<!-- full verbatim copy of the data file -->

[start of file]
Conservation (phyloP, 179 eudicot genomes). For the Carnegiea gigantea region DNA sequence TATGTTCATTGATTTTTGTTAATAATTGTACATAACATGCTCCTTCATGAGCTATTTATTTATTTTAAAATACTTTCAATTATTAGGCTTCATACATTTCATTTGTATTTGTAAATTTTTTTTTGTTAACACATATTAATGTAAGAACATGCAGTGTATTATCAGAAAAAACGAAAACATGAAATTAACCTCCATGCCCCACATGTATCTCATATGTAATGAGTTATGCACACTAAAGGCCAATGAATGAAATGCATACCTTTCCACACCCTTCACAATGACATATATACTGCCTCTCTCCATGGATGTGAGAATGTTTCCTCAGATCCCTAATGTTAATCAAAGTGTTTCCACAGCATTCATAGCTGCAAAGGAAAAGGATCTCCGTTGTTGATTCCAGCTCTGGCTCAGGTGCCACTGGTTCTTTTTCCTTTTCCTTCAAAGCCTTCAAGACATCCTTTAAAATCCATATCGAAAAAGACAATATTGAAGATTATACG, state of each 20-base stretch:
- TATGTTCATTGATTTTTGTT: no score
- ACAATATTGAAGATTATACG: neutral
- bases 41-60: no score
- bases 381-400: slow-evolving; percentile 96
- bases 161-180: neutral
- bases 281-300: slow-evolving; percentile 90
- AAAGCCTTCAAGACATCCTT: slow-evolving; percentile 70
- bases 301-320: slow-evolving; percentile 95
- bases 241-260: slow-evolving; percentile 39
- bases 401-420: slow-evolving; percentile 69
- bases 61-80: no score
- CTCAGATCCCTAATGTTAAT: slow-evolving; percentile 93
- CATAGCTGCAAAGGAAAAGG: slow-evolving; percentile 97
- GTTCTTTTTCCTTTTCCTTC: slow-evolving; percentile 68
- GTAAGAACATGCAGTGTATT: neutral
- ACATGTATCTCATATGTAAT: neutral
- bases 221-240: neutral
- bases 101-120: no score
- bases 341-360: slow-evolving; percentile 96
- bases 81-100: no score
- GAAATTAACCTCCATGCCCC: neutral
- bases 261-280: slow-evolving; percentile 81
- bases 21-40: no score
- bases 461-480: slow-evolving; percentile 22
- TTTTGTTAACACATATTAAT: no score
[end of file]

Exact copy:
Conservation (phyloP, 179 eudicot genomes). For the Carnegiea gigantea region DNA sequence TATGTTCATTGATTTTTGTTAATAATTGTACATAACATGCTCCTTCATGAGCTATTTATTTATTTTAAAATACTTTCAATTATTAGGCTTCATACATTTCATTTGTATTTGTAAATTTTTTTTTGTTAACACATATTAATGTAAGAACATGCAGTGTATTATCAGAAAAAACGAAAACATGAAATTAACCTCCATGCCCCACATGTATCTCATATGTAATGAGTTATGCACACTAAAGGCCAATGAATGAAATGCATACCTTTCCACACCCTTCACAATGACATATATACTGCCTCTCTCCATGGATGTGAGAATGTTTCCTCAGATCCCTAATGTTAATCAAAGTGTTTCCACAGCATTCATAGCTGCAAAGGAAAAGGATCTCCGTTGTTGATTCCAGCTCTGGCTCAGGTGCCACTGGTTCTTTTTCCTTTTCCTTCAAAGCCTTCAAGACATCCTTTAAAATCCATATCGAAAAAGACAATATTGAAGATTATACG, state of each 20-base stretch:
- TATGTTCATTGATTTTTGTT: no score
- ACAATATTGAAGATTATACG: neutral
- bases 41-60: no score
- bases 381-400: slow-evolving; percentile 96
- bases 161-180: neutral
- bases 281-300: slow-evolving; percentile 90
- AAAGCCTTCAAGACATCCTT: slow-evolving; percentile 70
- bases 301-320: slow-evolving; percentile 95
- bases 241-260: slow-evolving; percentile 39
- bases 401-420: slow-evolving; percentile 69
- bases 61-80: no score
- CTCAGATCCCTAATGTTAAT: slow-evolving; percentile 93
- CATAGCTGCAAAGGAAAAGG: slow-evolving; percentile 97
- GTTCTTTTTCCTTTTCCTTC: slow-evolving; percentile 68
- GTAAGAACATGCAGTGTATT: neutral
- ACATGTATCTCATATGTAAT: neutral
- bases 221-240: neutral
- bases 101-120: no score
- bases 341-360: slow-evolving; percentile 96
- bases 81-100: no score
- GAAATTAACCTCCATGCCCC: neutral
- bases 261-280: slow-evolving; percentile 81
- bases 21-40: no score
- bases 461-480: slow-evolving; percentile 22
- TTTTGTTAACACATATTAAT: no score